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Note, these are different than mattress pads, that may only protect the top of your mattress.
In contrast, protective covers are designed to envelop the entire mattress or pillow and have a zipper or velcro—or both—to seal in the mattress. Think of it as a giant mattress condom.
Mattress covers are a bit of a pain to wrestle on and off, so I simply leave them there permanently.
I then layer on a mattress pad for extra protection and comfort. The latter gets laundered on a regular basis.
Protective covers come in different types so read the label carefully.
- The basic version will simply protect “against stains” as simply another cloth layer between you and the mattress. These are the most economical, but not exactly “protective”.
You’ll want a cover that blocks all of the following
- Bedbugs (optional)
- Dust mites
- Allergens (also pollen and pet dander)
In addition, your cover may be either:
- Water-resistant, or
These terms have different meanings. Water-resistant “resists” water, but it won’t help against a puddle of water that isn’t sopped up quickly. “Waterproof” should provide greater water protection.
Also, note if the cover is:
Vinyl is waterproof but is famously not breathable. Sleeping on it you will find yourself in a literal pool of sweat. It also has an obvious crinkling sound when you lie on it. It’s inexpensive, but not comfortable. Higher quality covers may indicate that they are “vinyl-free”
Polyurethane is both breathable and waterproof and found in high-quality covers
If temperature control is important to you, then stick to breathable.
Also be aware that although the cover encloses the entire mattress, it may not be considered an “encasement”. Sometimes a different fabric may be used on the sides or bottom that may not share the same blocking properties.
I’ve seen some products that “block dust mites” but say nothing about bedbugs, even though the latter are larger and should be easier to block. The top layer has small pore sizes that block dust mites, but bed bugs could still squeeze themselves in via the looser weave on the sides or bottom. Or the zipper.
On the plus side, if you are not concerned with bedbugs, non-encasements have the best breathability.
These protect the entire mattress, top, bottom, and sides, so bedbugs are blocked as well. They are slightly pricier than non-encasements.
- Layla Full Encasement mattress protector. Six-sided protection for mattresses up to 14″ deep. Made of 100% stretchy polyester on the top, plus thermoplastic polyurethane on the back (waterproof). Protection against bed bugs, dust mites, and the usual liquids and stains.
- Bear Encasement. 6-sided protection. BedBugBanisher® plus protection against allergens, dust mites, mold, and other irritants. A 360° zipper wraps around the mattress, making it easier to remove. Made of 100% polyester knit fabric. Breathable “fluid-proof technology” (polyurethane).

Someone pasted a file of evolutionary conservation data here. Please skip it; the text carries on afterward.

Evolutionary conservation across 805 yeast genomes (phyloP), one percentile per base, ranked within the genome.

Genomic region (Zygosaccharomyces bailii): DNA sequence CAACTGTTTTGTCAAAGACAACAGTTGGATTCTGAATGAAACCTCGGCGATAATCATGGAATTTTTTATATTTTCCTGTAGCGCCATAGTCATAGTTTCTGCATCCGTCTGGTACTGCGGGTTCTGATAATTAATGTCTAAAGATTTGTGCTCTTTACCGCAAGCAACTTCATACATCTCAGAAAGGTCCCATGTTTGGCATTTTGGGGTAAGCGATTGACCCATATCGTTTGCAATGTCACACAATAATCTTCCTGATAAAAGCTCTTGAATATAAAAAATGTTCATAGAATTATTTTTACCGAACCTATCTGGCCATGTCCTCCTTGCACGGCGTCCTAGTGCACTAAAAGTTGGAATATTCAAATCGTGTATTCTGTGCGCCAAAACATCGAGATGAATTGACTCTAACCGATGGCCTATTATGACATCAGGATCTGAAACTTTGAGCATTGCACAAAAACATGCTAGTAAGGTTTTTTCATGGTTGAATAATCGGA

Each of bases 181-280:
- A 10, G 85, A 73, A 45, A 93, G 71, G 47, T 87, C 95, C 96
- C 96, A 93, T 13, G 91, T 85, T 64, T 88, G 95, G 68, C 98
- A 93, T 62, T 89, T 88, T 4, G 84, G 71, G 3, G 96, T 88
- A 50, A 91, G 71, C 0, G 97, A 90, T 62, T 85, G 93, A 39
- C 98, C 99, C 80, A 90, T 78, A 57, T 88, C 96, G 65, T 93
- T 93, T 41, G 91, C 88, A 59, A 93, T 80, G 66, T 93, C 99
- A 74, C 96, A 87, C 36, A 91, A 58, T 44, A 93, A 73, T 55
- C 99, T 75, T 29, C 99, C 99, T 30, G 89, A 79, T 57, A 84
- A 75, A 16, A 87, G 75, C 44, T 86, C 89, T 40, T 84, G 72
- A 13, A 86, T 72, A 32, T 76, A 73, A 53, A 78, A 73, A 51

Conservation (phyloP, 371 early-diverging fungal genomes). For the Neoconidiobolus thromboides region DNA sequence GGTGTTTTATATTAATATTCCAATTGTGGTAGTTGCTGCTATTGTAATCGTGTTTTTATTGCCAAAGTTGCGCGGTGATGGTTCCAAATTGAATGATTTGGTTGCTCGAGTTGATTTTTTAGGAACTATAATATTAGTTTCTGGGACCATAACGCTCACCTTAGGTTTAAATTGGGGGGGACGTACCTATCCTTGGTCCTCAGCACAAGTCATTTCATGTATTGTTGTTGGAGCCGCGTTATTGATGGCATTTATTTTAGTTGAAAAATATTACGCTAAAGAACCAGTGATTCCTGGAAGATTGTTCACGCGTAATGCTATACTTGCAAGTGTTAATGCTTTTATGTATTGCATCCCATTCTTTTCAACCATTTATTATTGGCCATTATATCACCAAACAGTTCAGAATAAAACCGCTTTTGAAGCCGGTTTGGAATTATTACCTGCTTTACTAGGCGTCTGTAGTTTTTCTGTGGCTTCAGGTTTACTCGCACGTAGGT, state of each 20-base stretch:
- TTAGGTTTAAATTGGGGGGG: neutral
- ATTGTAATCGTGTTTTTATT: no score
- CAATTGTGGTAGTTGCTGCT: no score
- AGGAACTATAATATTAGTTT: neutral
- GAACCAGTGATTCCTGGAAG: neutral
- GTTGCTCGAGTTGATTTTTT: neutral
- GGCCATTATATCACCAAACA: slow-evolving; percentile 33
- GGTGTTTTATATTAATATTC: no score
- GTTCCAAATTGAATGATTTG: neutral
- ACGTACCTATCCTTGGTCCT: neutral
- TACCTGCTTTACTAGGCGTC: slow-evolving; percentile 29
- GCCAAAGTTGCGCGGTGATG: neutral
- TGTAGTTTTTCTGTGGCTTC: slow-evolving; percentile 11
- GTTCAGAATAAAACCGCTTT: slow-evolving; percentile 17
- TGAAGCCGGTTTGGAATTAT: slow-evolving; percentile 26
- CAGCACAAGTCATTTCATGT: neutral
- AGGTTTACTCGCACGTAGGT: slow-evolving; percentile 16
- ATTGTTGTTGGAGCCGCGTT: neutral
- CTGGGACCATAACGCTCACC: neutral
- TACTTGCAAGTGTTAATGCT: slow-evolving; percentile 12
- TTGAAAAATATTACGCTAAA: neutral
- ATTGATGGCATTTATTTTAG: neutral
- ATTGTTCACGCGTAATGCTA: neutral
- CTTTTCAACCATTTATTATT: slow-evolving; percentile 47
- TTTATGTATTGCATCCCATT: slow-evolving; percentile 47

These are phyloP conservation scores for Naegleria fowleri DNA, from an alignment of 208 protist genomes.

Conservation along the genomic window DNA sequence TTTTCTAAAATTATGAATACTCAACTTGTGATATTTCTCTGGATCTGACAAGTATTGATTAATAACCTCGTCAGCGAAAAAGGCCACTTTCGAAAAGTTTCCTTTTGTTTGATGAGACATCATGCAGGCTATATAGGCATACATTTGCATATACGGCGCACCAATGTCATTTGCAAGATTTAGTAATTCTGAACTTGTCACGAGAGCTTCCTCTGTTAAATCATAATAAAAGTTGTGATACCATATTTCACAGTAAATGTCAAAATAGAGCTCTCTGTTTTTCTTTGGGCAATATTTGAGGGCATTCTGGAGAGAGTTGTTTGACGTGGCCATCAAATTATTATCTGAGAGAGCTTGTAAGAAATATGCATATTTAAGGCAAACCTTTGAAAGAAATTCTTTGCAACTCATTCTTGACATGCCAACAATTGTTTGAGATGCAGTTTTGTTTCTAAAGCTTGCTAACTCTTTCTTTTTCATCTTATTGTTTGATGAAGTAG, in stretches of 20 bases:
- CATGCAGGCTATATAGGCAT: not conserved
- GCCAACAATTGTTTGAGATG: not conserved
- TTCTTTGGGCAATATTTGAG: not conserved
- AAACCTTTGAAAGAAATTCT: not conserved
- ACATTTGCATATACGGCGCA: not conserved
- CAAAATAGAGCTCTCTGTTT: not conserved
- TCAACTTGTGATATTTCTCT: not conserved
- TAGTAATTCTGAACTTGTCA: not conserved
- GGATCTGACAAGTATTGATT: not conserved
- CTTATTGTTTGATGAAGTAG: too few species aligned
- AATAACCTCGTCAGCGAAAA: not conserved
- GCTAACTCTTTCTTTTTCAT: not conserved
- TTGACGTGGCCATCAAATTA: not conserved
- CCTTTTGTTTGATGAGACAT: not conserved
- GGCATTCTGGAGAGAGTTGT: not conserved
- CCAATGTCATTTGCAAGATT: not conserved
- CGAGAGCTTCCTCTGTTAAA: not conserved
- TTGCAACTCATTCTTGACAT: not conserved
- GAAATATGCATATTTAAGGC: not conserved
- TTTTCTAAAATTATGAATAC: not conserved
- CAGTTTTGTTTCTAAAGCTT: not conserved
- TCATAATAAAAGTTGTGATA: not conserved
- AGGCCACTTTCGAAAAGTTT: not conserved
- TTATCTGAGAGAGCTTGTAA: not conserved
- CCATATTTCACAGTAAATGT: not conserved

Pillow protectors are zippered and act as a second protective pillowcase. Protection against allergens and dust mites are the most critical for allergy sufferers.
If you have feather pillows that are constantly poking out quills, protectors such as these may help keep those feathers contained.
(If you are allergic to down or feathers, these may be a fix, but I would consult with your allergist first.)
As these don’t touch you directly, they won’t need to be laundered as often as your pillowcases. However, they should be laundered occasionally, perhaps along with your mattress pad.
For optimal cooling, avoid cotton and look for a protective cover made of a cooling fabric, such as bamboo. Also, certain polyester blends may be designed to be breathable and moisture-wicking.
Note that many cooling covers are designed to be more breathable and may not necessarily protect against allergens, dust mites, or fluids.
Cosy House Bamboo pillow protector review
These are made of a mix of 70% rayon (bamboo) and 30% polyester. They have a “terry cloth” cover that feels nice and soft.
One thing to note, they are only available in queen and king sizes. I have standard-sized pillows, so the cases were a bit loose. This is fine if you are okay with the firmness of your pillow.
However, one “hack” to firm up your pillow is to place it in a zippered cover that is a tad small. This can be either a protector or a pillowcase. Perhaps the case is slightly shrunken due to drying in a hot dryer, for example.
The smaller cover will force the pillow to scrunch up, improving both firmness and loft.
As a result, my pillows were a tad flatter due to the larger case.
- Cosy House Collection Luxury Bamboo Pillow Protector. Waterproof, protects against allergens, dust mites, and bedbugs. Made of 70% rayon (bamboo) and 30% polyester. Machine washable.
- PlushDeluxe Premium Bamboo Pillow Protector. Waterproof, protects against allergens, dust mites, and bedbugs. Outside made of 40% bamboo, 60% polyester; inside of 100% laminated polyurethane (breathable waterproofing). Machine washable.